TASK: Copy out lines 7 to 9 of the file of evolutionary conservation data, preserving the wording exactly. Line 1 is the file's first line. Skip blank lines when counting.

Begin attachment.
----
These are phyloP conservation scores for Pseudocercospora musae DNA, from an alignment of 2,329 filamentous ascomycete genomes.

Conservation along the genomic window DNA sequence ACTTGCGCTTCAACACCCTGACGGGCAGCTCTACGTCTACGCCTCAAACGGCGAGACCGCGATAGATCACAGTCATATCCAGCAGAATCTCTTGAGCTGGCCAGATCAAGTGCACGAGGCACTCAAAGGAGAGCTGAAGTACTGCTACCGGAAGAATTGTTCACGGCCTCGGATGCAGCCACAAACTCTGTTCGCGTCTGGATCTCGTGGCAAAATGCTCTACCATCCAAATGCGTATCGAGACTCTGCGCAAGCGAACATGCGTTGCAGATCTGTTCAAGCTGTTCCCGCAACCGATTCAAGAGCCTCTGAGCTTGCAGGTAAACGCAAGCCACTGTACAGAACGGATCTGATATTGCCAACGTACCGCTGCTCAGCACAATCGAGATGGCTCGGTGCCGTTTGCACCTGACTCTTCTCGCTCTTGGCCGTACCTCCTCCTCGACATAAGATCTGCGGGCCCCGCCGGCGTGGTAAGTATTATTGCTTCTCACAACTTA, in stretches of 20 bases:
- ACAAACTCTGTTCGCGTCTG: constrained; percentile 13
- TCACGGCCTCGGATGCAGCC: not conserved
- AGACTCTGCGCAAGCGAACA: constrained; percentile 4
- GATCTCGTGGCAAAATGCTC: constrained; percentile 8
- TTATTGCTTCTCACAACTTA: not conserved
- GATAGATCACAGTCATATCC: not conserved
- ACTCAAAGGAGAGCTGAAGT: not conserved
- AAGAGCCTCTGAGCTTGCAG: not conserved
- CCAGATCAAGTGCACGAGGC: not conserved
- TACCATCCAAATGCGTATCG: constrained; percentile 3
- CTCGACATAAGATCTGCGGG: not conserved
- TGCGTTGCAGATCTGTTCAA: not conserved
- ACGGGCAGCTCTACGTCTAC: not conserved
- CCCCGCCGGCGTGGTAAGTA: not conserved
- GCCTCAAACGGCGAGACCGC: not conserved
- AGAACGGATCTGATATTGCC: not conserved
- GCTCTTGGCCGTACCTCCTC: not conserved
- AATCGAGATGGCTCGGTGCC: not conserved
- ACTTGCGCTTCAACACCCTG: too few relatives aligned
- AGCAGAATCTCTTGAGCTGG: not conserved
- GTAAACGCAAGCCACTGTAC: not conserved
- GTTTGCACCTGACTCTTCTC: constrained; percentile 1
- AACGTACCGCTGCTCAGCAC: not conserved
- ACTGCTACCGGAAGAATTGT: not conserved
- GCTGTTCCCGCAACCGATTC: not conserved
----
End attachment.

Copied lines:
- TTATTGCTTCTCACAACTTA: not conserved
- GATAGATCACAGTCATATCC: not conserved
- ACTCAAAGGAGAGCTGAAGT: not conserved